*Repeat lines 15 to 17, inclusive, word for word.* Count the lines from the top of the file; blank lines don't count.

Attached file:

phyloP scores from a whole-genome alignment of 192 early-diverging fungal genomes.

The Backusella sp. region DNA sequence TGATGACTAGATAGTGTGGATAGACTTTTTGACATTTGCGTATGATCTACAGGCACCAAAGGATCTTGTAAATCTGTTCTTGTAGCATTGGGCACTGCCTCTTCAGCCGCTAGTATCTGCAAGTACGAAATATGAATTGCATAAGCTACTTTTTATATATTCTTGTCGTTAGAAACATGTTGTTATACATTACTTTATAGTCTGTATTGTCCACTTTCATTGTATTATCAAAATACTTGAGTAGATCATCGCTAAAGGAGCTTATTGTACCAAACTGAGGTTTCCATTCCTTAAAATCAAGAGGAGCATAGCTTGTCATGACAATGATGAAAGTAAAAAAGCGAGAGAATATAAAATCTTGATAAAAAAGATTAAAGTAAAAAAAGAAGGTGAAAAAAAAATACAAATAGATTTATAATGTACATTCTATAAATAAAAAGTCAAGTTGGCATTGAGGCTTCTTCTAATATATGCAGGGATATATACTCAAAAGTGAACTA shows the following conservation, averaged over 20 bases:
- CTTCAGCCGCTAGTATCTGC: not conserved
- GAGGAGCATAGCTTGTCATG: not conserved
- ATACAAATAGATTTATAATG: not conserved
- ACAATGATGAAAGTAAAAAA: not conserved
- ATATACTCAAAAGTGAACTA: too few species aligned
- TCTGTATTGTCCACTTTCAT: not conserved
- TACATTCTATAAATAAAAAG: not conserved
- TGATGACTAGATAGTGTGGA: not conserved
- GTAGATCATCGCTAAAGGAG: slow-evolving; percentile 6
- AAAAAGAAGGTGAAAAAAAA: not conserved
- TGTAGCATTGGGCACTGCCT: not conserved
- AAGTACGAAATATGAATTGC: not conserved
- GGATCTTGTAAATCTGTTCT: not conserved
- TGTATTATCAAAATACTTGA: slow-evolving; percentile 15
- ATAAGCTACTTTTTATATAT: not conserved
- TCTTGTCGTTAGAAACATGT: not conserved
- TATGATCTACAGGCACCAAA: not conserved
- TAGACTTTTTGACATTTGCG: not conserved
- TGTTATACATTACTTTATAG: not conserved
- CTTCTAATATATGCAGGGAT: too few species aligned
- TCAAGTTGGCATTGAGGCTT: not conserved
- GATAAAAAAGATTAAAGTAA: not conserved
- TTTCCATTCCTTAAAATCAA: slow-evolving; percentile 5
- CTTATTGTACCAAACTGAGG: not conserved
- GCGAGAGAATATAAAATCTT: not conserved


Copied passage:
- GGATCTTGTAAATCTGTTCT: not conserved
- TGTATTATCAAAATACTTGA: slow-evolving; percentile 15
- ATAAGCTACTTTTTATATAT: not conserved